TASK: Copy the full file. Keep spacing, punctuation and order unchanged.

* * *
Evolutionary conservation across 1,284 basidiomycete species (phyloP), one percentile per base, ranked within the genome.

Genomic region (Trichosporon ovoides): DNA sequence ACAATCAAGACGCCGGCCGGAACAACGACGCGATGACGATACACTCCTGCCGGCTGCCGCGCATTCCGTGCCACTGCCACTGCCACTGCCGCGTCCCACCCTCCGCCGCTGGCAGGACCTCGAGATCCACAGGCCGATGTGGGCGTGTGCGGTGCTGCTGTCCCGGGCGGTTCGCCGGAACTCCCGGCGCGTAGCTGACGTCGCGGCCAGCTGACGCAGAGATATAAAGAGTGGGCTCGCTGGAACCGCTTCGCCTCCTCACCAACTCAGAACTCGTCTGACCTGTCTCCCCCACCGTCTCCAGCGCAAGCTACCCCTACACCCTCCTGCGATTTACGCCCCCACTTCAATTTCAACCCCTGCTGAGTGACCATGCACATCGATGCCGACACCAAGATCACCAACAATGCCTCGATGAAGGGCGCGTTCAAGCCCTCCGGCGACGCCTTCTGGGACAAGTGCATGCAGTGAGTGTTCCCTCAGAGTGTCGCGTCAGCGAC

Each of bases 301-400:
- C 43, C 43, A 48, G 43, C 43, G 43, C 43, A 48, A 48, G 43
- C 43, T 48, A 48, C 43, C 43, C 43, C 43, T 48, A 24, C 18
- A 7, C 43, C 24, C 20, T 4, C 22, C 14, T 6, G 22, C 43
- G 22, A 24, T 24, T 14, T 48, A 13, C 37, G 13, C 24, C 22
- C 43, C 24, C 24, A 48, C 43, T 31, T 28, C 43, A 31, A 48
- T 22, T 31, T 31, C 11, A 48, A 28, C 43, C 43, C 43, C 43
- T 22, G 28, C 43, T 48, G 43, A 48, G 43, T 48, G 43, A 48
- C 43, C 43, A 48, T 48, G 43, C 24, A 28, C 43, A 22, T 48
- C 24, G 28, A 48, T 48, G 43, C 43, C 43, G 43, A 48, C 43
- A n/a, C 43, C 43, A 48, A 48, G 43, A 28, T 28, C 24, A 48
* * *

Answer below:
Evolutionary conservation across 1,284 basidiomycete species (phyloP), one percentile per base, ranked within the genome.

Genomic region (Trichosporon ovoides): DNA sequence ACAATCAAGACGCCGGCCGGAACAACGACGCGATGACGATACACTCCTGCCGGCTGCCGCGCATTCCGTGCCACTGCCACTGCCACTGCCGCGTCCCACCCTCCGCCGCTGGCAGGACCTCGAGATCCACAGGCCGATGTGGGCGTGTGCGGTGCTGCTGTCCCGGGCGGTTCGCCGGAACTCCCGGCGCGTAGCTGACGTCGCGGCCAGCTGACGCAGAGATATAAAGAGTGGGCTCGCTGGAACCGCTTCGCCTCCTCACCAACTCAGAACTCGTCTGACCTGTCTCCCCCACCGTCTCCAGCGCAAGCTACCCCTACACCCTCCTGCGATTTACGCCCCCACTTCAATTTCAACCCCTGCTGAGTGACCATGCACATCGATGCCGACACCAAGATCACCAACAATGCCTCGATGAAGGGCGCGTTCAAGCCCTCCGGCGACGCCTTCTGGGACAAGTGCATGCAGTGAGTGTTCCCTCAGAGTGTCGCGTCAGCGAC

Each of bases 301-400:
- C 43, C 43, A 48, G 43, C 43, G 43, C 43, A 48, A 48, G 43
- C 43, T 48, A 48, C 43, C 43, C 43, C 43, T 48, A 24, C 18
- A 7, C 43, C 24, C 20, T 4, C 22, C 14, T 6, G 22, C 43
- G 22, A 24, T 24, T 14, T 48, A 13, C 37, G 13, C 24, C 22
- C 43, C 24, C 24, A 48, C 43, T 31, T 28, C 43, A 31, A 48
- T 22, T 31, T 31, C 11, A 48, A 28, C 43, C 43, C 43, C 43
- T 22, G 28, C 43, T 48, G 43, A 48, G 43, T 48, G 43, A 48
- C 43, C 43, A 48, T 48, G 43, C 24, A 28, C 43, A 22, T 48
- C 24, G 28, A 48, T 48, G 43, C 43, C 43, G 43, A 48, C 43
- A n/a, C 43, C 43, A 48, A 48, G 43, A 28, T 28, C 24, A 48